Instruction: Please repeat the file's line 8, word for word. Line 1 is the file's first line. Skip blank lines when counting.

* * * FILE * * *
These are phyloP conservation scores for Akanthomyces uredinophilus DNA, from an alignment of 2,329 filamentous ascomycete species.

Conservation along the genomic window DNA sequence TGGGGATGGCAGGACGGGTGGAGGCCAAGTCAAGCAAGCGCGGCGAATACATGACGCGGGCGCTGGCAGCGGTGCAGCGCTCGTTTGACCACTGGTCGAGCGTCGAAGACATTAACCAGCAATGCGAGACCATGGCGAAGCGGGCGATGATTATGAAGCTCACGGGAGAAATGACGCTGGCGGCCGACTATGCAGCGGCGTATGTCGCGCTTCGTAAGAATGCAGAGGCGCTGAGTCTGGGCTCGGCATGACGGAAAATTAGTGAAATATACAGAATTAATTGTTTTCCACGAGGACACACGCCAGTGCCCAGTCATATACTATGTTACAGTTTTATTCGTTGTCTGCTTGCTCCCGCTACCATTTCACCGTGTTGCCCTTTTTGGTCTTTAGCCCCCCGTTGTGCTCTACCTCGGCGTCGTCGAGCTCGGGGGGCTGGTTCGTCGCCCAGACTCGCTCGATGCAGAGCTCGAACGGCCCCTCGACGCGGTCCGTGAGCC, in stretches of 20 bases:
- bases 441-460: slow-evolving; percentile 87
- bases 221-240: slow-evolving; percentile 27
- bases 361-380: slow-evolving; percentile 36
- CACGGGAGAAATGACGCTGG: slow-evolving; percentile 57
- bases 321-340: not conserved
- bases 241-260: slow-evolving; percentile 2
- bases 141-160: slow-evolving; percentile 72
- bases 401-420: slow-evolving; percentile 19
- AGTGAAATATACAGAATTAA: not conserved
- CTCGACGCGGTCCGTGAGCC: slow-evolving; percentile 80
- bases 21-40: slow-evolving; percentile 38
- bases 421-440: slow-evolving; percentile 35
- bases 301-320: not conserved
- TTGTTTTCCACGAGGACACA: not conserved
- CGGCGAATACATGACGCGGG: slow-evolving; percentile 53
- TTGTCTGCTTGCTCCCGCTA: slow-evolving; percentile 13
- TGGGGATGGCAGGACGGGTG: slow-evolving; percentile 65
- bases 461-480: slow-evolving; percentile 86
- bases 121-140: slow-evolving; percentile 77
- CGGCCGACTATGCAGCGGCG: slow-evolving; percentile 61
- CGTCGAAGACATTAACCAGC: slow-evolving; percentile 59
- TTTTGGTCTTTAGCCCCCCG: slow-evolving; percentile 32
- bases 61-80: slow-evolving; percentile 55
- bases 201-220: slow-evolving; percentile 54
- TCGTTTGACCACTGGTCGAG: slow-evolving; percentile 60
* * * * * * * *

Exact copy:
- bases 241-260: slow-evolving; percentile 2